The Australian Shepherd’s story begins back in the late 18th century and early 19th century in the Pyrenees of Northern Spain and southwestern France, the area known as the Basque country. There, the hills were alive with ship and herdsmen who were known as Basques. To help manage their flocks over the mountainous terrain, they used small dogs to herd the sheep and guard the flock as they grazed.
In the early 1800s, herdsmen were in great demand in Australia due to the rise of the wool market. As work in the Basque region of Europe was slowing down, some of the Basque herdsmen took their dogs and went to Australia, where they could find work.
Eventually, the Australian sheep was sent to America, where the wool market was also growing. It was inevitable that some of these Basque herdsmen and their dogs would follow the sheep to America. In the New World, men and dogs found the terrain and weather conditions in the Southwestern United States similar to what they had known in Australia and Europe. Thus, they adapted easily, some of them even migrating as far south as Mexico. In years to come, those dogs would be known as New Mexican Shepherds. They were simply a larger version of the smaller Basque dogs. The increased size of the dogs meant that they could be used to herd cattle as well as sheep.
Then, in the late mid-to-late 1800s, the famous Gold Rush occurred in the West. The woll market soared even higher and, as more and more sheep were raised to meet the demand, more dogs were needed for herding. The small Basque-like dogs were bred with the larger Mexican dogs and some other herding breeds with strong genetic traits for the work of herding and guarding. As they had originally come from Australia, people began calling them Australian Shepherds. Eventually, they became known as Aussies.
Characteristics of the Australian Shepherd
The very first time we set eyes on an Aussie, we are struck by the symmetry and balance of the dog. Neither a little dog not a large one, it stands somewhere between 18 and 23 inches at the withers (highest point of shoulder). He is slightly longer than he is tall and possesses good bone structure. His coat, which is unique in color to each individual dog, is of moderate length and coarseness. The coat beneath his throat and around his neck is called the ruff. The long hair beneath his chest is called feathering (more often seen in males than females).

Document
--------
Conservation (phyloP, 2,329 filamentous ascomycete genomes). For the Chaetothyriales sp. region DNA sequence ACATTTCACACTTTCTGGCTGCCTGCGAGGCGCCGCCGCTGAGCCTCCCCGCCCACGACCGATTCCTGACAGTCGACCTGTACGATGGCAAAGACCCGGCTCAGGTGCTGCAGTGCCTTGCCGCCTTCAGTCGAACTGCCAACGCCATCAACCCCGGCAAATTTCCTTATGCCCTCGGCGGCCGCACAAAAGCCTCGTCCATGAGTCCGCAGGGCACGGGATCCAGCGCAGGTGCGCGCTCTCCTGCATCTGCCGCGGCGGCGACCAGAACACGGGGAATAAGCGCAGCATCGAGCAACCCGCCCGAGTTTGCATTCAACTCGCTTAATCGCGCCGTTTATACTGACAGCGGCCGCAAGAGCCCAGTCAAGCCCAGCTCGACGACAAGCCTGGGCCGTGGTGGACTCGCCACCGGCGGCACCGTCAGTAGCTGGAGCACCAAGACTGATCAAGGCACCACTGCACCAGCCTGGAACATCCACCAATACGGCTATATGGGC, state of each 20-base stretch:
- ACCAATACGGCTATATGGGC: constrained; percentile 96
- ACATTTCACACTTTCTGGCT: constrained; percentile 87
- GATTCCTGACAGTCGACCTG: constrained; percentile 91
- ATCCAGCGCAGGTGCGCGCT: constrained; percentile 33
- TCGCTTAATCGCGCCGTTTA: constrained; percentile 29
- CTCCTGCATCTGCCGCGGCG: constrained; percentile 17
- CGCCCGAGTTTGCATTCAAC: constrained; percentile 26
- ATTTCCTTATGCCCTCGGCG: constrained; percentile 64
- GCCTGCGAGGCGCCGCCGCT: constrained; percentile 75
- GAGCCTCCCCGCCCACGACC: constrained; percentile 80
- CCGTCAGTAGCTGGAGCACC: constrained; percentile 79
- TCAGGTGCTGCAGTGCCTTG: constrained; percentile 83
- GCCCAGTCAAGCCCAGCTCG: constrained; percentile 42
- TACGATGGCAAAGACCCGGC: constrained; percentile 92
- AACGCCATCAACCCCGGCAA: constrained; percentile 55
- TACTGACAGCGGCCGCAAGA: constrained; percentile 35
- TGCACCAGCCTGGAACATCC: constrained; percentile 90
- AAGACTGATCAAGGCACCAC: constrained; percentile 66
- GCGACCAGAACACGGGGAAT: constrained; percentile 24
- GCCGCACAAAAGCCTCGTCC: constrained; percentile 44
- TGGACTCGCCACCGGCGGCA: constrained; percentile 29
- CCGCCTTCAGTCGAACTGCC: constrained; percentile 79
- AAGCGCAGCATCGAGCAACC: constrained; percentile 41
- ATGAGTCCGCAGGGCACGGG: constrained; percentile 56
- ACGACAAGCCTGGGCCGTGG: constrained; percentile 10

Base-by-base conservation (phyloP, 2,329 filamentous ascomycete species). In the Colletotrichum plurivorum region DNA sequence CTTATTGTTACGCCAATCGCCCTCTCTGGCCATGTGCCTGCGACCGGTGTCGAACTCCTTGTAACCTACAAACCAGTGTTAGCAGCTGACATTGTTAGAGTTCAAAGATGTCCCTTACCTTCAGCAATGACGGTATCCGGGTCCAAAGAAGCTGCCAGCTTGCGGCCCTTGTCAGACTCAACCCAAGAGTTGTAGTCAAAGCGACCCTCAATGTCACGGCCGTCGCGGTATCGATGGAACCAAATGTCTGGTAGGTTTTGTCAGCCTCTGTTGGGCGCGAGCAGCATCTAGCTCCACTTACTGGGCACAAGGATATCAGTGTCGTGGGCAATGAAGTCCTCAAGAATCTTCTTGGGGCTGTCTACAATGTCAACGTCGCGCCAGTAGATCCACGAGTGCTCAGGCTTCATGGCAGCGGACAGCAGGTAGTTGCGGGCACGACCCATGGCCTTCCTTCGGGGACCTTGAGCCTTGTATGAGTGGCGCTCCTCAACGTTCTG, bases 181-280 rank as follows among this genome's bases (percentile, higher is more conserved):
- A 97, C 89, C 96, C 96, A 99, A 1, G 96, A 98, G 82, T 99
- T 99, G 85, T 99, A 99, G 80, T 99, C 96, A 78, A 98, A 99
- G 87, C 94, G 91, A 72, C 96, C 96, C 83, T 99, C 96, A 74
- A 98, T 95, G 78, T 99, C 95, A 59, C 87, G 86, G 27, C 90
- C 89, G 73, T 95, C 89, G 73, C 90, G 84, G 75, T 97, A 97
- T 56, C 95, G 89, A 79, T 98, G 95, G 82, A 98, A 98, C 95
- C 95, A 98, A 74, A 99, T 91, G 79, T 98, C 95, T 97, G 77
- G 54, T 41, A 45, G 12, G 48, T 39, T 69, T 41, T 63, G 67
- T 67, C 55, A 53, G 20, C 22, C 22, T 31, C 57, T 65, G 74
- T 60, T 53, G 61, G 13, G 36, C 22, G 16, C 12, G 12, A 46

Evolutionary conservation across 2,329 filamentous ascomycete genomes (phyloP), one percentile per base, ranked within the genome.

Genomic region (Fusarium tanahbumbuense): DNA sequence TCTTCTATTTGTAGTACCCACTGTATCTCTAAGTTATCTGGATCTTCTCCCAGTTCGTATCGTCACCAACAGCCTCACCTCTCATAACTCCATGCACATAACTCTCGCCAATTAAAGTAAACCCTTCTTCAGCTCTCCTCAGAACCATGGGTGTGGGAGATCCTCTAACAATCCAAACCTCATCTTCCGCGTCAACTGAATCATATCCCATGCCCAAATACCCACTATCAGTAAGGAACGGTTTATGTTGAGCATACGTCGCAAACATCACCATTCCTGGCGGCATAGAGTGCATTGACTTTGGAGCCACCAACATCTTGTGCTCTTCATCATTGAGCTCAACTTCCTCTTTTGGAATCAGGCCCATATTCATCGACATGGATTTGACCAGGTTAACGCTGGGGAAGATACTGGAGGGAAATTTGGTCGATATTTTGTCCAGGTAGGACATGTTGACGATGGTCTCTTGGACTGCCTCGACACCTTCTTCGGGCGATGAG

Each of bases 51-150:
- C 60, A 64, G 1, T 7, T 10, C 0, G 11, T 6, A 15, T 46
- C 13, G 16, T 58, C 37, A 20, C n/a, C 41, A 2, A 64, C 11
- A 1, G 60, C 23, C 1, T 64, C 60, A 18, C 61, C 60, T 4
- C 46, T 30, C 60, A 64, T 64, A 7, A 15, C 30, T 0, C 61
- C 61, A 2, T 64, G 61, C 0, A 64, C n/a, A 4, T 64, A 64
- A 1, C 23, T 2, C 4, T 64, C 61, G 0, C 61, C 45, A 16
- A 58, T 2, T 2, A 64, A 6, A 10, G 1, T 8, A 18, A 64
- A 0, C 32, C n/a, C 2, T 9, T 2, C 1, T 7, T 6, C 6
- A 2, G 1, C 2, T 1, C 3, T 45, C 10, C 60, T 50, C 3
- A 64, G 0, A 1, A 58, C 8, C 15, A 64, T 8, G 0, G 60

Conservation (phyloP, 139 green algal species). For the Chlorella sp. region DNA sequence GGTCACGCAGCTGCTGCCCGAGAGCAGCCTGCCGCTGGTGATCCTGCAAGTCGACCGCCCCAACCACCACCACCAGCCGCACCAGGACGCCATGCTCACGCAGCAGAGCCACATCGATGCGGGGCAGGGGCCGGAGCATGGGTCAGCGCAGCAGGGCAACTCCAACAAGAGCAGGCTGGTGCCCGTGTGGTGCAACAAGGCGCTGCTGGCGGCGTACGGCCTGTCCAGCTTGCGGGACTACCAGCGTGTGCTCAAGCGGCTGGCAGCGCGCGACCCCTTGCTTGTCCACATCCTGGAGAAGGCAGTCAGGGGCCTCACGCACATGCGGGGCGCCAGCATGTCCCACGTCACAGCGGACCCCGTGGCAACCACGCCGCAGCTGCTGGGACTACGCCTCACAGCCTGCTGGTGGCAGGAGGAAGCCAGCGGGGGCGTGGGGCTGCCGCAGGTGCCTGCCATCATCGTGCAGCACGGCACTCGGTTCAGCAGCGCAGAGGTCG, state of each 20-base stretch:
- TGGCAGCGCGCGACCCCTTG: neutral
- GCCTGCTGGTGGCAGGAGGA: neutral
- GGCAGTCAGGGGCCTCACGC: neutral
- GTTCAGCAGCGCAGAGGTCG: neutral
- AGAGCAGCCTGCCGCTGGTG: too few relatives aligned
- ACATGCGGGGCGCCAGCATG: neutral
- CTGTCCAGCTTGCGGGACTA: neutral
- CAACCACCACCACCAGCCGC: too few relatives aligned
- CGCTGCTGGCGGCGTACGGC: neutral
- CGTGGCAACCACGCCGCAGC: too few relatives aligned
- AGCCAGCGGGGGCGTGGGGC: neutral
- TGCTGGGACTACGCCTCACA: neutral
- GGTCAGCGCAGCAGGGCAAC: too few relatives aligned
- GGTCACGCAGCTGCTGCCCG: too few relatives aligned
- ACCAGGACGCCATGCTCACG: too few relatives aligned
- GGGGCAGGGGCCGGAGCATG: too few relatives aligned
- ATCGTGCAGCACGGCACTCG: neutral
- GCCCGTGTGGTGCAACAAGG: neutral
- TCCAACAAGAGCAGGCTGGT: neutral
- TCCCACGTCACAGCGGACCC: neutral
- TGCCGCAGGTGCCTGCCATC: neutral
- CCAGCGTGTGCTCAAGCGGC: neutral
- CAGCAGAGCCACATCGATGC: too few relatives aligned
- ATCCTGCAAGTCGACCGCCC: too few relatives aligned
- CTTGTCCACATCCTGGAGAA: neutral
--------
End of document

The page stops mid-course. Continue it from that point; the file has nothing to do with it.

The Australian Shepherd is a moderate dog in all respects. His appearance bespeaks agility, strength and stamina. His heavy coat and bobtail give the impression that he is well equipped for the life in the outdoors. His build tells of his physical abilities, and his demeanor and facial expression indicate his intelligence and determination to get the job done.
There is no doubt in the minds of all who meet him that he is capable of performing his work while devotedly serving his owner as friend and partner. He is an enthusiastic worker, a devoted companion and an excellent guardian of home and family. Males carry a distinctive look of masculinity about them, while females are usually a bit smaller and more feminine in overall appearance.
Possibly the most interesting attribute of Aussies is the manner in which they relate to strangers. They are, by nature, reserved toward those whom they don’t know. They are not openly aggressive toward strangers, as is common with many of the working breeds. Rather, they choose to ignore those they don’t know, providing that they (the strangers) do not threaten their masters or families.
Devoted to their owners, Aussies constantly keep track of their charges while ignoring others in their environment. Take an Aussie out among people and he will, in all probability, focus his attention on his owner while acting as if there is no one else present.
Perhaps the most valuable attribute of the Aussie is his intelligence. If we define intelligence as being genetically engineered to perform tasks for and/or with humans, then the Aussie is among the most intelligent of breeds. He can work side-by-side with his master at such chores as carrying things, fetching objects and even pulling small carts containing farm supplies. He can also herd cattle at great distances from his master, who may be a quarter of a mile away. Often an Aussie will be sent to search for an errant sheep who has wandered away from the flock. He will have to search for the animal and, once located, he will have to find the quickest and safest route back to the flock.
The Australian Shepherd is a most versatile breed. Though happiest when working with sheep or cattle on the ranch, the Aussies that don’t live on ranches find fulfillment by adapting to the lifestyles of their owners in other settings as well.